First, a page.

Measuring the execution time of recommender systems in R

December 25, 2014
By

(This article was first published on Big Data Doctor » R, and kindly contributed to R-bloggers)

This post is different from all others you’ve seen so far on this site. This is actually not a proper post, but a respond to a comment from my previous post Recommender Systems 101 – a step by step practical example in R. If you haven’t read it yet, you better start there :). Datamaniac commented:

Where s the limit to stop using R and start moving to Mahout or a robuster framework? ANy rule of thumb?

Well… When it comes to defining what an appropriate waiting time for results is, my first answer is the feared “It depends…”.  Of course, I don’t consider it a fully committed answer, so I decided to provide the Datamaniac with a little framework for him/her to obtain his/her answer.

my-systemTo be more concrete, I’ve run a few experiments on my own laptop (have a look at the configuration… not a bad one, is it?) with different configurations of number of users and number of items for the affinity matrix.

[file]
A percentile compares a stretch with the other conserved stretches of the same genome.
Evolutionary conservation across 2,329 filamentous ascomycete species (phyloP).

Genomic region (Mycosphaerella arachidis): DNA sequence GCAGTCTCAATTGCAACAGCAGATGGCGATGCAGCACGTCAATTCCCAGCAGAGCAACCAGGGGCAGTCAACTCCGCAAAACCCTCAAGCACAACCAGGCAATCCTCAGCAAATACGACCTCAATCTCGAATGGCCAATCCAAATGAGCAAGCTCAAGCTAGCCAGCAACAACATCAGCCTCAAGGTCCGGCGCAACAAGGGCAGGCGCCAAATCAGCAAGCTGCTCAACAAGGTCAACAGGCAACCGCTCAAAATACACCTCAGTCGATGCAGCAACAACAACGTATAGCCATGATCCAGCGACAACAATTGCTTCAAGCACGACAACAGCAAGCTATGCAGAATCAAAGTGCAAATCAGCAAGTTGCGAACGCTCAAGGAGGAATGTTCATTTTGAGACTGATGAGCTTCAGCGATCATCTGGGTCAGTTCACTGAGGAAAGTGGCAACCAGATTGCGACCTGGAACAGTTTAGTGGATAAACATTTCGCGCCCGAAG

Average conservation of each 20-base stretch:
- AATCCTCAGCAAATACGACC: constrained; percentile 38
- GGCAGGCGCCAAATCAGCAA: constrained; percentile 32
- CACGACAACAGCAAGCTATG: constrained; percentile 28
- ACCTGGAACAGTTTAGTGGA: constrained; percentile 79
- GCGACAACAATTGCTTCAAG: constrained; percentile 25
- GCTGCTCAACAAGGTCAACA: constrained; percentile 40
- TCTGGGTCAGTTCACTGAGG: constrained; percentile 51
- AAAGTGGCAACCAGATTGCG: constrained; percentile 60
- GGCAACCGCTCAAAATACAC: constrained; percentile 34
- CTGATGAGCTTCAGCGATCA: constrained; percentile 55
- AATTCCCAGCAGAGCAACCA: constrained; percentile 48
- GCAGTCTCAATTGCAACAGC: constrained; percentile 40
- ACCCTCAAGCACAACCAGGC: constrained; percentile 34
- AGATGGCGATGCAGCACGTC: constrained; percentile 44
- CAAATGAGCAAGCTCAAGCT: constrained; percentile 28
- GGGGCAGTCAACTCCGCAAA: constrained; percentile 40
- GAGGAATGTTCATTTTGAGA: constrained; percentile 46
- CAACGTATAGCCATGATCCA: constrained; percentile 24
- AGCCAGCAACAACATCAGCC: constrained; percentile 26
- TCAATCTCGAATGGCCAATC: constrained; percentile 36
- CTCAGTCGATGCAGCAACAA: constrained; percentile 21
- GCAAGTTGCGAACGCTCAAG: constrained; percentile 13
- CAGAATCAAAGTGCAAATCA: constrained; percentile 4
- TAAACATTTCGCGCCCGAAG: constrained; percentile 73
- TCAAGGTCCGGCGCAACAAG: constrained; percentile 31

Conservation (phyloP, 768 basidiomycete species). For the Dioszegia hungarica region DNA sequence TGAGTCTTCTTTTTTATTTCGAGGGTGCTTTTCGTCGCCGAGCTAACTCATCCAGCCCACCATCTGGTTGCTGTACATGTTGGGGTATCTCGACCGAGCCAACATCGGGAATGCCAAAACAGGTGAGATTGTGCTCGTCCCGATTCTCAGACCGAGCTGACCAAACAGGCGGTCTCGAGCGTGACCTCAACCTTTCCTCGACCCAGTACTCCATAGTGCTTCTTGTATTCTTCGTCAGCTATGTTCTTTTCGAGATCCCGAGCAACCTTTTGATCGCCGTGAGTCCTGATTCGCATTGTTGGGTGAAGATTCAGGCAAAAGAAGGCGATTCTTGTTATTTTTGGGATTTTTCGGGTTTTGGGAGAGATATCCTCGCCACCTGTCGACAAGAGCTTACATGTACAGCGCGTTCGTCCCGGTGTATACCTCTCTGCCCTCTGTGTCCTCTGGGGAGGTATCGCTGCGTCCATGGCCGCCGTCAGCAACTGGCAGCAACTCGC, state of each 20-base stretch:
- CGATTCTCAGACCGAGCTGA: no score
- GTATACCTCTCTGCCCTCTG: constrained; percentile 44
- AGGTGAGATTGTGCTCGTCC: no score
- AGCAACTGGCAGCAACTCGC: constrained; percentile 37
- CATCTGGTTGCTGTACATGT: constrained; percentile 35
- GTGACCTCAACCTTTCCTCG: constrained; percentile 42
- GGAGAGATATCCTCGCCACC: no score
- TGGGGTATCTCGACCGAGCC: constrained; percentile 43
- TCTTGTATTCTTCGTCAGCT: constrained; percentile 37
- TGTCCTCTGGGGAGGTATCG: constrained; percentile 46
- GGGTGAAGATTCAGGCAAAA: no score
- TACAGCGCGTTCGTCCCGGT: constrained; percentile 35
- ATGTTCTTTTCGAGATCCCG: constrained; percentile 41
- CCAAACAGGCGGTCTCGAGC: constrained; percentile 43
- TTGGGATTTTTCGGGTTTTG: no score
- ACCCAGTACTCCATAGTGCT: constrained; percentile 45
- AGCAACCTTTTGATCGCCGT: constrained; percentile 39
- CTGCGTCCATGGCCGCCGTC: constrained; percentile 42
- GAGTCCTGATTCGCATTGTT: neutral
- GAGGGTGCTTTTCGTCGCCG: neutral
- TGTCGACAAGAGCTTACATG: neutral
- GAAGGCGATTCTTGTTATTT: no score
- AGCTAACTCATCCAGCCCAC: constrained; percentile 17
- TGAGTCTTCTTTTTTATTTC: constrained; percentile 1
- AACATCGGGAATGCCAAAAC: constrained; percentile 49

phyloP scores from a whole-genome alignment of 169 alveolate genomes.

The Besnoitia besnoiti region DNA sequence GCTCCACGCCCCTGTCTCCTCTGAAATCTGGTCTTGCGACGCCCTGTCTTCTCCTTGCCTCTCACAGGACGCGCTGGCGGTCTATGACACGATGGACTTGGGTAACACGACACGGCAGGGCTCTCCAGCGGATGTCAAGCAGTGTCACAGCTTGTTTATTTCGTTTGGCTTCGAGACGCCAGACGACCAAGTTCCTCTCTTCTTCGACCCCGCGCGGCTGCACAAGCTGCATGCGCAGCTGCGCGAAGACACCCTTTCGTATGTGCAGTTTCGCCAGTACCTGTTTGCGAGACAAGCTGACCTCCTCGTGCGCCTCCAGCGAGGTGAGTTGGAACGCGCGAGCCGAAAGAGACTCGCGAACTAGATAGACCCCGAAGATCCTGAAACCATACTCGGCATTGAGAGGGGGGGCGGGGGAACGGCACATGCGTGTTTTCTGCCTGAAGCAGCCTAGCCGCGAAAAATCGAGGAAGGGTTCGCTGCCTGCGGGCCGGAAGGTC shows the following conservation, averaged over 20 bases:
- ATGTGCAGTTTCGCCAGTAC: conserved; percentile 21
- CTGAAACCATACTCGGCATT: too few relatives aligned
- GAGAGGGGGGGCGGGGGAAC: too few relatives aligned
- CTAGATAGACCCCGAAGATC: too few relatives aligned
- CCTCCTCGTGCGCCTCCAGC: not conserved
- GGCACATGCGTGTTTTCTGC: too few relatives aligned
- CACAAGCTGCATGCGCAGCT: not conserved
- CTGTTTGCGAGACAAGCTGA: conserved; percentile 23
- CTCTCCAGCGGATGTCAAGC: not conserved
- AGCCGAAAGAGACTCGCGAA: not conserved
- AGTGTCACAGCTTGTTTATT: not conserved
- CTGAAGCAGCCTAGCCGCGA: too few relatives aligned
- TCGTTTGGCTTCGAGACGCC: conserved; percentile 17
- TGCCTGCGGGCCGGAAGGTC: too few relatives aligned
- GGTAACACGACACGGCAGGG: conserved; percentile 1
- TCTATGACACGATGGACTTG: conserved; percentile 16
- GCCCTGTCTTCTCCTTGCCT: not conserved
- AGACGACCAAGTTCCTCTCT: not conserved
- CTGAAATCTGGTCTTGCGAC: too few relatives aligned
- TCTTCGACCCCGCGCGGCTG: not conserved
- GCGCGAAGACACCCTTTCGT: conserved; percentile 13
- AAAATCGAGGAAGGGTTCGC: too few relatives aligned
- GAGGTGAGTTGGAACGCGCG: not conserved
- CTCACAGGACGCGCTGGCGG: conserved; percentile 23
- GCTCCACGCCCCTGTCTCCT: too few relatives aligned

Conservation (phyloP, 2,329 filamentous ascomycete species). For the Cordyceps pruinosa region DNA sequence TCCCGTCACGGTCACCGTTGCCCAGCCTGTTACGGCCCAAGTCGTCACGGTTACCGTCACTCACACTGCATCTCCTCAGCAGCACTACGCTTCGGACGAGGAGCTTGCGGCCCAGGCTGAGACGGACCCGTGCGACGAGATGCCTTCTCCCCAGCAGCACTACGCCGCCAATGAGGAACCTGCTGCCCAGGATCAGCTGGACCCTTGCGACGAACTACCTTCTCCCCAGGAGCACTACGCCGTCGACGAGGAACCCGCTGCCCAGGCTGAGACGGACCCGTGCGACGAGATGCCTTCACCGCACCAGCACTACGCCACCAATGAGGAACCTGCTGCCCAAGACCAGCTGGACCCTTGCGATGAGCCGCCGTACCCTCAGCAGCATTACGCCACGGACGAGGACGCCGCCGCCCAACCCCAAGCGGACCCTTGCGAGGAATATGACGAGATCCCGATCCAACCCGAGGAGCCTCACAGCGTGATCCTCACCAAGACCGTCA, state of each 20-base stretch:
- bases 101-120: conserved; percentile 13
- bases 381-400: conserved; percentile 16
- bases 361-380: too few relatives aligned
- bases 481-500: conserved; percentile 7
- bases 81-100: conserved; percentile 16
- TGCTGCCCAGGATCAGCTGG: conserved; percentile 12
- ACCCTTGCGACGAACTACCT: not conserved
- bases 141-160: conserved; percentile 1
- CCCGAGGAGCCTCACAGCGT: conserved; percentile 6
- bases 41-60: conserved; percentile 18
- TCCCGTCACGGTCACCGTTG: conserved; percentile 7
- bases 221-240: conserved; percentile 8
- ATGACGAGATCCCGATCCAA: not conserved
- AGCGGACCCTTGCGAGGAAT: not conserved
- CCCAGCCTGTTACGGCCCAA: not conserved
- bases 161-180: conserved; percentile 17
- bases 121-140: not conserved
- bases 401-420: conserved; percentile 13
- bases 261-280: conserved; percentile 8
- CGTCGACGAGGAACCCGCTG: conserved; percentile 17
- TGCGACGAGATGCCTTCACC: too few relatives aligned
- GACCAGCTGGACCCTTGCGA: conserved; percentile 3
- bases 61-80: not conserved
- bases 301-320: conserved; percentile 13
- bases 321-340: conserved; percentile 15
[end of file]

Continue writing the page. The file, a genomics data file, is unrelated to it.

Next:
For each configuration, I measure for both Item-Based and User-Based Collaborative Filtering approaches the time required to train the model, the time required to to obtain the top 5 recommendations for the users in the experiment and the time required to predict the affinity for the non-rated items for the same users.

The results of my experiments can be seen on the chart below in this post. A few comments from my side:

  • The training time (t.train.ubcf and t.train.ibcf) obviously increases with the number of items and users, but the behavior is quite different. IBCF requires a much higher training time (over 75 sec for a 5000 users x 1000 items matrix, whereas the UBCF stays under 1 sec).
  • The increase of number of items plays a bigger impact in the performance decrease than the increase of the number of users
  • Once the model is created and trained, the advantages of the model-based IBCF come into picture: the prediction for the item ratings or item affinity took less than 0.4 secs for the heaviest configuration –t.predict.ratings.ibcf– (vs. over 20 secs for the same configuration for UBCF –t.predict.ratings.ubcf– .